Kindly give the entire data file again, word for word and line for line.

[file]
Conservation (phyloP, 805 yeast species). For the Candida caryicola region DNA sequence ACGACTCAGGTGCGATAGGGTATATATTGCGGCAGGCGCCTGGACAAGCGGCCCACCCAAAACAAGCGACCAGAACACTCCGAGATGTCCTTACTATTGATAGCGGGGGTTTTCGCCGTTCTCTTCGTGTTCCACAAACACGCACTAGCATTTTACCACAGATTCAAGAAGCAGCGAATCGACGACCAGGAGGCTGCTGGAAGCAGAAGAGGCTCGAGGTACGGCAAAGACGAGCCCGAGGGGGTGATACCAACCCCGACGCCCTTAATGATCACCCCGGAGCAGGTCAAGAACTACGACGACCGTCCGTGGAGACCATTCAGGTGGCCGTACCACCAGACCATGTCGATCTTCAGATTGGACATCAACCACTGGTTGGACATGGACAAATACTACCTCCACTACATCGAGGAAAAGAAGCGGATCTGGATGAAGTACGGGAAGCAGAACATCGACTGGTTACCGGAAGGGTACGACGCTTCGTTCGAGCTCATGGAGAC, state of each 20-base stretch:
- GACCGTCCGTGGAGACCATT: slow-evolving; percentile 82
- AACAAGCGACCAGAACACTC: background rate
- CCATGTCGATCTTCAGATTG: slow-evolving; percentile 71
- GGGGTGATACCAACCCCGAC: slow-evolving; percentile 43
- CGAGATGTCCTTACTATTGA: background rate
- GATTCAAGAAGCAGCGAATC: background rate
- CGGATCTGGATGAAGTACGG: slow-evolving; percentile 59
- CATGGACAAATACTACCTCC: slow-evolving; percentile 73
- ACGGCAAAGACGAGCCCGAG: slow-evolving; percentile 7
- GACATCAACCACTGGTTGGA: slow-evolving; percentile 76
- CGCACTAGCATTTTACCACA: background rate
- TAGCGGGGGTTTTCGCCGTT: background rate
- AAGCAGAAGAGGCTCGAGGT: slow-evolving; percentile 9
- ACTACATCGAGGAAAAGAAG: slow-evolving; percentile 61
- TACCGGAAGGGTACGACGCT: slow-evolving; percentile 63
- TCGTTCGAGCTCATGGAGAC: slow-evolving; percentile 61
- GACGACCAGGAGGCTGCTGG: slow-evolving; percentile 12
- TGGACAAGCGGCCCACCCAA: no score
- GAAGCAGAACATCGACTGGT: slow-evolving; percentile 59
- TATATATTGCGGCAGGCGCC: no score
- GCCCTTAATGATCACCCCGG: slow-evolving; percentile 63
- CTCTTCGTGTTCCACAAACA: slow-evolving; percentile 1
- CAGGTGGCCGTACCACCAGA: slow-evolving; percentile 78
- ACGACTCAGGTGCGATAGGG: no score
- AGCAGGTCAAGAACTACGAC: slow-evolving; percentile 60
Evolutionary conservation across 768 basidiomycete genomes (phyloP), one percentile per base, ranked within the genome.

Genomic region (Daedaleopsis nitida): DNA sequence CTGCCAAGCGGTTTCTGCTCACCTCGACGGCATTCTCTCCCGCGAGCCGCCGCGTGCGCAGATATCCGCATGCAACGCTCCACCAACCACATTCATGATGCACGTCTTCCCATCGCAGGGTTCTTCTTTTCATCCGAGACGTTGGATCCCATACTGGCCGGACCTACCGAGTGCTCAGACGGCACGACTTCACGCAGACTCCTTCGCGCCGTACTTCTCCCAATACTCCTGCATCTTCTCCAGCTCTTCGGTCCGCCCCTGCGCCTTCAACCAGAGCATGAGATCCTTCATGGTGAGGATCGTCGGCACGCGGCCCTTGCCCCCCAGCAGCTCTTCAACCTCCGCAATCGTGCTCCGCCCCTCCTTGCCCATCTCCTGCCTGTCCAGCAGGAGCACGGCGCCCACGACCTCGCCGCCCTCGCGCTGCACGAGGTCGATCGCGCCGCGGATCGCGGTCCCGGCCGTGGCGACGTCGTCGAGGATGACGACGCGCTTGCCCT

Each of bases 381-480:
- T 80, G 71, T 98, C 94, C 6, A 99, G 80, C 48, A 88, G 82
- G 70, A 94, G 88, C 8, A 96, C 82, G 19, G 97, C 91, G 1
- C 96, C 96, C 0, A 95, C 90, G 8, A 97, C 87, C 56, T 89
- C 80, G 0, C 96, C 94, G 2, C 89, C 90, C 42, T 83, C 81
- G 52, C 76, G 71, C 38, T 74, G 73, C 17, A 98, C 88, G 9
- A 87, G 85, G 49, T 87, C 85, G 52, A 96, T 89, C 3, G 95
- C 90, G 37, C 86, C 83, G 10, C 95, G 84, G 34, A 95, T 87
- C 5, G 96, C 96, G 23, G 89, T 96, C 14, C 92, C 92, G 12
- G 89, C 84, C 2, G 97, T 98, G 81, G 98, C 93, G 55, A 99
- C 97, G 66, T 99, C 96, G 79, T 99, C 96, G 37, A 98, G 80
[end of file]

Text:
Conservation (phyloP, 805 yeast species). For the Candida caryicola region DNA sequence ACGACTCAGGTGCGATAGGGTATATATTGCGGCAGGCGCCTGGACAAGCGGCCCACCCAAAACAAGCGACCAGAACACTCCGAGATGTCCTTACTATTGATAGCGGGGGTTTTCGCCGTTCTCTTCGTGTTCCACAAACACGCACTAGCATTTTACCACAGATTCAAGAAGCAGCGAATCGACGACCAGGAGGCTGCTGGAAGCAGAAGAGGCTCGAGGTACGGCAAAGACGAGCCCGAGGGGGTGATACCAACCCCGACGCCCTTAATGATCACCCCGGAGCAGGTCAAGAACTACGACGACCGTCCGTGGAGACCATTCAGGTGGCCGTACCACCAGACCATGTCGATCTTCAGATTGGACATCAACCACTGGTTGGACATGGACAAATACTACCTCCACTACATCGAGGAAAAGAAGCGGATCTGGATGAAGTACGGGAAGCAGAACATCGACTGGTTACCGGAAGGGTACGACGCTTCGTTCGAGCTCATGGAGAC, state of each 20-base stretch:
- GACCGTCCGTGGAGACCATT: slow-evolving; percentile 82
- AACAAGCGACCAGAACACTC: background rate
- CCATGTCGATCTTCAGATTG: slow-evolving; percentile 71
- GGGGTGATACCAACCCCGAC: slow-evolving; percentile 43
- CGAGATGTCCTTACTATTGA: background rate
- GATTCAAGAAGCAGCGAATC: background rate
- CGGATCTGGATGAAGTACGG: slow-evolving; percentile 59
- CATGGACAAATACTACCTCC: slow-evolving; percentile 73
- ACGGCAAAGACGAGCCCGAG: slow-evolving; percentile 7
- GACATCAACCACTGGTTGGA: slow-evolving; percentile 76
- CGCACTAGCATTTTACCACA: background rate
- TAGCGGGGGTTTTCGCCGTT: background rate
- AAGCAGAAGAGGCTCGAGGT: slow-evolving; percentile 9
- ACTACATCGAGGAAAAGAAG: slow-evolving; percentile 61
- TACCGGAAGGGTACGACGCT: slow-evolving; percentile 63
- TCGTTCGAGCTCATGGAGAC: slow-evolving; percentile 61
- GACGACCAGGAGGCTGCTGG: slow-evolving; percentile 12
- TGGACAAGCGGCCCACCCAA: no score
- GAAGCAGAACATCGACTGGT: slow-evolving; percentile 59
- TATATATTGCGGCAGGCGCC: no score
- GCCCTTAATGATCACCCCGG: slow-evolving; percentile 63
- CTCTTCGTGTTCCACAAACA: slow-evolving; percentile 1
- CAGGTGGCCGTACCACCAGA: slow-evolving; percentile 78
- ACGACTCAGGTGCGATAGGG: no score
- AGCAGGTCAAGAACTACGAC: slow-evolving; percentile 60
Evolutionary conservation across 768 basidiomycete genomes (phyloP), one percentile per base, ranked within the genome.

Genomic region (Daedaleopsis nitida): DNA sequence CTGCCAAGCGGTTTCTGCTCACCTCGACGGCATTCTCTCCCGCGAGCCGCCGCGTGCGCAGATATCCGCATGCAACGCTCCACCAACCACATTCATGATGCACGTCTTCCCATCGCAGGGTTCTTCTTTTCATCCGAGACGTTGGATCCCATACTGGCCGGACCTACCGAGTGCTCAGACGGCACGACTTCACGCAGACTCCTTCGCGCCGTACTTCTCCCAATACTCCTGCATCTTCTCCAGCTCTTCGGTCCGCCCCTGCGCCTTCAACCAGAGCATGAGATCCTTCATGGTGAGGATCGTCGGCACGCGGCCCTTGCCCCCCAGCAGCTCTTCAACCTCCGCAATCGTGCTCCGCCCCTCCTTGCCCATCTCCTGCCTGTCCAGCAGGAGCACGGCGCCCACGACCTCGCCGCCCTCGCGCTGCACGAGGTCGATCGCGCCGCGGATCGCGGTCCCGGCCGTGGCGACGTCGTCGAGGATGACGACGCGCTTGCCCT

Each of bases 381-480:
- T 80, G 71, T 98, C 94, C 6, A 99, G 80, C 48, A 88, G 82
- G 70, A 94, G 88, C 8, A 96, C 82, G 19, G 97, C 91, G 1
- C 96, C 96, C 0, A 95, C 90, G 8, A 97, C 87, C 56, T 89
- C 80, G 0, C 96, C 94, G 2, C 89, C 90, C 42, T 83, C 81
- G 52, C 76, G 71, C 38, T 74, G 73, C 17, A 98, C 88, G 9
- A 87, G 85, G 49, T 87, C 85, G 52, A 96, T 89, C 3, G 95
- C 90, G 37, C 86, C 83, G 10, C 95, G 84, G 34, A 95, T 87
- C 5, G 96, C 96, G 23, G 89, T 96, C 14, C 92, C 92, G 12
- G 89, C 84, C 2, G 97, T 98, G 81, G 98, C 93, G 55, A 99
- C 97, G 66, T 99, C 96, G 79, T 99, C 96, G 37, A 98, G 80